Pharmacists play an important role in the fight against drug abuse and misuse. These gatekeepers are tasked with ensuring that medications which are potentially addictive are properly prescribed and that they do no harm to the people using them. Pharmacists execute this mandate by scrutinizing prescriptions for controlled substances, caution customers about the use of these drugs, double check with the doctors to ensure that they issued the prescription, refuse issuance of drugs if they feel suspicious and alert doctors if they feel that people might fraudulently attempt to get them to fill a prescription of these controlled substances for resale or misuse.
The increasing cases of prescription drugs finding their way into wrong hands is a sure indication that the war against drug abuse is far from being over. Patients abuse opiates by overusing the drugs or selling these controlled substances to others. They get the drugs by getting multiple prescriptions from different doctors and using them to get the drugs from different pharmacies to avoid detection.
The consequences of drug abuse have been staggering. In the State of New Hampshire, there has been a steady rise in the number of drug deaths with the state recording a total of 280 deaths in 2014. Of these deaths, 213 cases are said to have been caused by opiate or synthetic opioid abuse.
In a bid to curtail this runaway increase in opiate abuse in New Hampshire, two pharmacists, Mr. James Tomacchio and Andrew Gyorda have opted to come up with a local solution to the problem facing their community. According to Tomacchio, one of the best ways to deal with opiate abuse is by providing opiate medications on a need-only basis. He argues that this can be achieved through the use of compounding and specialty pharmacology. Tomacchio believes that specialty pharmacists can work closely with doctors to formulate and supply appropriate medication to patients suffering from diseases that include Crohn’s disease, cancer, hepatitis C and HIV/AIDS.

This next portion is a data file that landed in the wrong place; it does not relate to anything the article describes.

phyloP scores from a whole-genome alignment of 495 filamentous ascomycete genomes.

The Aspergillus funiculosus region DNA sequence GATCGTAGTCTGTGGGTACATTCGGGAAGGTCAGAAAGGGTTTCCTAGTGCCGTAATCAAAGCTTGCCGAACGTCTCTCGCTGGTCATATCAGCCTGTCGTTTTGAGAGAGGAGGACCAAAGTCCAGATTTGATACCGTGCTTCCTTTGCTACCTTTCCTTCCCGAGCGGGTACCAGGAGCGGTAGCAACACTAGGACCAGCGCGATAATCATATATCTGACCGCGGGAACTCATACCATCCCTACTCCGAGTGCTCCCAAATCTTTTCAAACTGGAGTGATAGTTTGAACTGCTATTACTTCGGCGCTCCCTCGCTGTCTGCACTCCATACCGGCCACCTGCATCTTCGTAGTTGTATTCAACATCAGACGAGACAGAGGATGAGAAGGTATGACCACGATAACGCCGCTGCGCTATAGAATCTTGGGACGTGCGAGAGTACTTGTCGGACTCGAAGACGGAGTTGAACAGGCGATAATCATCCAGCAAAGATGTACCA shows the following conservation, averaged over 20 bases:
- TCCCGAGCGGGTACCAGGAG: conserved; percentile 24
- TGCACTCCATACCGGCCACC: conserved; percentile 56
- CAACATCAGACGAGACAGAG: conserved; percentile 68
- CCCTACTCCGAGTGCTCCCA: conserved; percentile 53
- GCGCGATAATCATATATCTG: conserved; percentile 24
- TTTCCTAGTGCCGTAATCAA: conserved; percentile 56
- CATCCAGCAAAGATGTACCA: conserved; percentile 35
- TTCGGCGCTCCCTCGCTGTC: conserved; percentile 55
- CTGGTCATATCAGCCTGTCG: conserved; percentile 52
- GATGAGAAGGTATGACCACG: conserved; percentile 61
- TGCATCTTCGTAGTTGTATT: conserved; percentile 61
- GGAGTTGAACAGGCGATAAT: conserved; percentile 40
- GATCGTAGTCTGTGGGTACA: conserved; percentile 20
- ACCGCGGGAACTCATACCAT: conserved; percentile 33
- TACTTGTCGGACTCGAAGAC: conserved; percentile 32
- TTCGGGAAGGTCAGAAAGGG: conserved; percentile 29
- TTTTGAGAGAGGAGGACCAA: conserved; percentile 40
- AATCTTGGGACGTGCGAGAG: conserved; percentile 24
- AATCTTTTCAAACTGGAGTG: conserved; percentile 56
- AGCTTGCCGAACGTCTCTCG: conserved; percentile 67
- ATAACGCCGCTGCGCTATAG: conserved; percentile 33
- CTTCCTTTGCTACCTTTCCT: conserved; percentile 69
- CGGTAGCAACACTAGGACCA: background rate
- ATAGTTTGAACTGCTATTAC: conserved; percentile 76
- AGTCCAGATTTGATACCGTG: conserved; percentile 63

Tomacchio argues for specialty and compounding pharmacology as one of the surest ways of reducing the deaths related to opiate abuse. This, he says, helps by ensuring that each patient is given medication that is not only made from a unique formulation but also localized at the site of the patient’s problem. The use of gels and creams as delivery agents allows the drugs to be absorbed through the skin reducing the chances of the drugs interacting with the blood stream which would lead to drug addiction.
Pharmacists must remain vigilant if the war on opiate abuse is to be won. No pharmacist should issue any controlled substance without exercising due diligence. Opiate addiction often leads to heroin addiction as users opt for this cheaper and more available hard drug.
Andrew Gyorda, a pharmacist on the New Hampshire Seacoast, has opted for a legislative alternative to deal with opiate abuse and misuse in his community. Gyorda, through his senator, Nancy Stiles, R-Hampton, has been on the forefront in fighting for the reinstitution of the 100-dose limit that had been removed from New Hampshire’s controlled substance regulation. Although his first attempt failed, Mr. Gyorda’s persistence coupled with his Senator’s support has seen the signing of a bill that seeks the establishment of a commission that will study opiate misuse in New Hampshire. All eyes are on the senate to see whether it will approve or kill the bill.